#11: The Learner

Learning. What have you learned recently? How do you learn best? How have you been taught to learn by others? Why do some people stop learning at a certain point in their lives, while others learn forever? If the past repeats itself if we haven’t sufficiently learned from it, why aren’t more of us learning?

In a previous blog, I talked about my battle with Attention Deficit Disorder, how it has influenced my professional and personal lives. I didn’t know I had ADD until I was an undergrad in college, during my junior year. Some would say that’s a tragically late time to figure out my mental health, but I am thankful it didn’t last too much longer. In high school, I struggled with paying attention to lectures in Chemistry Honors, and when it came time to apply our learning in a lab project, I knew a bad grade was on the horizon. The teacher lectured to us, but we also had textbook readings and questions to complete for homework overnight, which was a fairly rudimentary and boring activity. I did not learn well in this environment, and I’m sure I wasn’t alone in that experience.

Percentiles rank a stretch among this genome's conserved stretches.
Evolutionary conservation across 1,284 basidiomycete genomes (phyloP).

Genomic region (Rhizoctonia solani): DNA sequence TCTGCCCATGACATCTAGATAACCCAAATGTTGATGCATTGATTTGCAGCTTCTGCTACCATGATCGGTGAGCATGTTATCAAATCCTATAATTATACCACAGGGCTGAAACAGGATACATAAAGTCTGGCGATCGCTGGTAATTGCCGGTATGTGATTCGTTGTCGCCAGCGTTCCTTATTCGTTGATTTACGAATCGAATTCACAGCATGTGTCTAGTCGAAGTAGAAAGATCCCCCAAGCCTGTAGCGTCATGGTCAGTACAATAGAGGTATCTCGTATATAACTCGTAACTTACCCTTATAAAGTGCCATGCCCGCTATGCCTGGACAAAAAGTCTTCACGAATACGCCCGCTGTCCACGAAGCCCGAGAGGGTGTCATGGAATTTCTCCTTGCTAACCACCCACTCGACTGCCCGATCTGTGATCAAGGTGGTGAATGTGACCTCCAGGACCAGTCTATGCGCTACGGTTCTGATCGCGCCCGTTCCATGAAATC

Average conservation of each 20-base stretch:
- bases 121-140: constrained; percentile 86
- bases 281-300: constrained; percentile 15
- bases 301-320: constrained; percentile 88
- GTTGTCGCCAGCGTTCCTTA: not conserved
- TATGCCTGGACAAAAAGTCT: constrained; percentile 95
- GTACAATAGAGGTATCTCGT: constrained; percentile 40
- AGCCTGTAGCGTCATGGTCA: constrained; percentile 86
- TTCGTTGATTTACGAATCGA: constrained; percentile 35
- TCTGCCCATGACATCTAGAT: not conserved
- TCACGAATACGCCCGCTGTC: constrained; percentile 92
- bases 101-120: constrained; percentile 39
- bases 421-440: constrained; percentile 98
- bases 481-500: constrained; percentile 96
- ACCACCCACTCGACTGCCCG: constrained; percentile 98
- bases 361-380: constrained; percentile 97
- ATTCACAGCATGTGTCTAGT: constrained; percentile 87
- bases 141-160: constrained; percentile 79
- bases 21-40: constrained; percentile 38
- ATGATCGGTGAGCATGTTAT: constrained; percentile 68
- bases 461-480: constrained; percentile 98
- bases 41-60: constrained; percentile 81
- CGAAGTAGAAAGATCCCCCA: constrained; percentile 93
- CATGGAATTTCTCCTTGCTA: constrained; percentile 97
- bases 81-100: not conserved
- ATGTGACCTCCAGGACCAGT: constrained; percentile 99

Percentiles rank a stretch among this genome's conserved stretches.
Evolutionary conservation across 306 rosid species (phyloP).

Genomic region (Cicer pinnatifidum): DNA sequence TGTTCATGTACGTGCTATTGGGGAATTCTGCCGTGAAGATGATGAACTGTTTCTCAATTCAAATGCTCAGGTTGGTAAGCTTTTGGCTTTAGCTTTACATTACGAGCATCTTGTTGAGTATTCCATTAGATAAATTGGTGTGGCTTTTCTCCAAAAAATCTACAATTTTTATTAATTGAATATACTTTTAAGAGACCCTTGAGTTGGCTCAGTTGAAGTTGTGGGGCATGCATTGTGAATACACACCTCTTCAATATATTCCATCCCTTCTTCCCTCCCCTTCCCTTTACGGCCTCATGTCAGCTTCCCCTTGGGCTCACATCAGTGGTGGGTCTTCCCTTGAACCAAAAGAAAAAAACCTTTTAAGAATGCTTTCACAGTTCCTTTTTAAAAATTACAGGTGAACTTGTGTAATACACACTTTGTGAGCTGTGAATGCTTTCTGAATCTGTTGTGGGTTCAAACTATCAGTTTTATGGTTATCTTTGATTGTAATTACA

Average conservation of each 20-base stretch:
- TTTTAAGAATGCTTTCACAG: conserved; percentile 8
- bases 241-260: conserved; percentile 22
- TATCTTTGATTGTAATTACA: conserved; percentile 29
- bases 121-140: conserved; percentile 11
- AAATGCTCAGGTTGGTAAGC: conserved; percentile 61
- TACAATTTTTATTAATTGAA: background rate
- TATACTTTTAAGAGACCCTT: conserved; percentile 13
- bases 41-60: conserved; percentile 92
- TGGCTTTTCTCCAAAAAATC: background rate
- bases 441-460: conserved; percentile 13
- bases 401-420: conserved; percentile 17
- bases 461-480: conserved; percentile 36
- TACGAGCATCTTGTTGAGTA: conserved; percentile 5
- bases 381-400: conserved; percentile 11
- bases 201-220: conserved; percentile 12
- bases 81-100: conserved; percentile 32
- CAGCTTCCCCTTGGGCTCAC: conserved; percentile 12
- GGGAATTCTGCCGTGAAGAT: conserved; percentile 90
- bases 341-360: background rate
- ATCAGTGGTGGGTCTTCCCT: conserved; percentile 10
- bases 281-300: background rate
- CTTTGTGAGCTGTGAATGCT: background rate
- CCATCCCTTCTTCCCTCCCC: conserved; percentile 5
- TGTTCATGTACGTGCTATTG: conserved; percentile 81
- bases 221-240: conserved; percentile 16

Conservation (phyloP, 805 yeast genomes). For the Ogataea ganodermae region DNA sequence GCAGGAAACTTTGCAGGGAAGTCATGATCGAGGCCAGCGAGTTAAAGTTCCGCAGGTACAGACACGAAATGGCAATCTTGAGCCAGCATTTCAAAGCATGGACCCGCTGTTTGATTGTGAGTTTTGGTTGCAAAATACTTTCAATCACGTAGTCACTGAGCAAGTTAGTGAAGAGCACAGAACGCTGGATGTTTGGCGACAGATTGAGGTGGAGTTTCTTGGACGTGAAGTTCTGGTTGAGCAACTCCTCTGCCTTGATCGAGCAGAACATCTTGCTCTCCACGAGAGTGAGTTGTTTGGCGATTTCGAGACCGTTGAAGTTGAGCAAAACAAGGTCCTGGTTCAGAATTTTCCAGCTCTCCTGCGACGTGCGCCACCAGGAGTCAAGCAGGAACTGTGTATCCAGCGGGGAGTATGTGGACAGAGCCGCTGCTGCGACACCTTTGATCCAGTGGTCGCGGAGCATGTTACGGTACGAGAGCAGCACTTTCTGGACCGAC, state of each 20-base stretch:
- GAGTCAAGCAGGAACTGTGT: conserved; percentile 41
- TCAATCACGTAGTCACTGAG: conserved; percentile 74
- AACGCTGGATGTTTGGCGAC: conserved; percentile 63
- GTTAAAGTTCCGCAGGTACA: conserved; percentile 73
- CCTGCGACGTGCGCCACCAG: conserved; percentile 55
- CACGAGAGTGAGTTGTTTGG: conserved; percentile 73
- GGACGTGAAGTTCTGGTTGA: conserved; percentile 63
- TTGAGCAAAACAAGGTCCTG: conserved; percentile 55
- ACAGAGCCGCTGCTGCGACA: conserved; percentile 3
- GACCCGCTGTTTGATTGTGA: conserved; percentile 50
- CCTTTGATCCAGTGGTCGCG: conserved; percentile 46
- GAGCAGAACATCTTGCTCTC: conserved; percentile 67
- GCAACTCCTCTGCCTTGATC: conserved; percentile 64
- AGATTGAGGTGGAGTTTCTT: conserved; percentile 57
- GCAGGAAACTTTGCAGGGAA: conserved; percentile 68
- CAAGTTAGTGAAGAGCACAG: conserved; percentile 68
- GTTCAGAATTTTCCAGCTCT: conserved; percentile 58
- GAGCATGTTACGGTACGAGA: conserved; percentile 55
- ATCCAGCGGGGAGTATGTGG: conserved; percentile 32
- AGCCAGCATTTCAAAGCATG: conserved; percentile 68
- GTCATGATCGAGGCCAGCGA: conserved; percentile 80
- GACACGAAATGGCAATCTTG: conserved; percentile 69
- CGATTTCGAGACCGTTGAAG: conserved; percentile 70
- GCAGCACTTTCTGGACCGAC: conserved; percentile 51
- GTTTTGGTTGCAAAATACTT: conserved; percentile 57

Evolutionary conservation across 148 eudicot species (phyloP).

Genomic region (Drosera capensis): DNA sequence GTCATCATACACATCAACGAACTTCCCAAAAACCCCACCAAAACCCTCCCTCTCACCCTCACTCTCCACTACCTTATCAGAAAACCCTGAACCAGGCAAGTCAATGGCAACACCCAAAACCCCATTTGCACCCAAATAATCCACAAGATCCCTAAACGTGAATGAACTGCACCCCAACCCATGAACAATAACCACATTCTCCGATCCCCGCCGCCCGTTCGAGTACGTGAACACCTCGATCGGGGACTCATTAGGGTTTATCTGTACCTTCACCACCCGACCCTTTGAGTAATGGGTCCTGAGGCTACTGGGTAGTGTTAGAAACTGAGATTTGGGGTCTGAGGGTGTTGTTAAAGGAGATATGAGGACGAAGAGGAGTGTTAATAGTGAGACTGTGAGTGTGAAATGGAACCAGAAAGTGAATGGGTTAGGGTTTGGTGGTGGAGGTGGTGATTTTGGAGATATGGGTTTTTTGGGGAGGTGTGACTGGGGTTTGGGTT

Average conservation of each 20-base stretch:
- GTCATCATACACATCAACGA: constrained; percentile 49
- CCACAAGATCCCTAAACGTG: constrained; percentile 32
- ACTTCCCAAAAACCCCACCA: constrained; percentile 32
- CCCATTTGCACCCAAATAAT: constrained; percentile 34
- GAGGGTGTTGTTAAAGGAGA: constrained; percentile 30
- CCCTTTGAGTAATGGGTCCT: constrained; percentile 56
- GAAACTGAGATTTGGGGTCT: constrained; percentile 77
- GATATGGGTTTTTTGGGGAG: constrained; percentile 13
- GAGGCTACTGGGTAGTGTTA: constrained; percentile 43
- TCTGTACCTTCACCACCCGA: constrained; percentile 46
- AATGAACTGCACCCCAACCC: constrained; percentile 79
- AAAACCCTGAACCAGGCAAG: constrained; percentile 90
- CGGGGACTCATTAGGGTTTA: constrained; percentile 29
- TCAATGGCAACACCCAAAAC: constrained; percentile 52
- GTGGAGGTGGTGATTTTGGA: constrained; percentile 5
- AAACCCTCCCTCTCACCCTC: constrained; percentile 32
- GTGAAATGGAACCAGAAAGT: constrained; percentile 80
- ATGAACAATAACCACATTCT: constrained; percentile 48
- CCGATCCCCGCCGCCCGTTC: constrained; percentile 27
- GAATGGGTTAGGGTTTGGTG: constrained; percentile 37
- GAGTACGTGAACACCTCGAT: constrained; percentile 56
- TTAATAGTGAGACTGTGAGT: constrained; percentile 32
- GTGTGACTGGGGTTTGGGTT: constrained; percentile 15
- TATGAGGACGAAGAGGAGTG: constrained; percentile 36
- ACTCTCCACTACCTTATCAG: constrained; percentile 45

Which brings us to the question, is there a universal way of learning? In all my previous questions, from the first paragraph, I supposed that all people learn the same way, under the same rules and expectations, which is simply untrue. My teacher, also, assumed that her students would rise up to her expectations by completing labs, homework, and lecture packets; no differentiation or accountability existed for the teacher to reach all of her students. In this school environment, is there any surprise that it took so long for me to figure out I had a problem, when all my life students were taught using the same techniques by the same teachers? If I failed the class, it was a personal failing, not a failing on the part of the teacher to help me learn.

I know that schools are moving in a better direction now, and I hope that they do not destroy their students’ love of learning early. As students in a wide world of unfamiliarity and invisible forces governing our lives, we all deserve to be treated fairly, equitably, and honestly, so that one day we can then impart our learning to the next generation, and so on. If we destroy our love of learning, there is no hope for that to happen.


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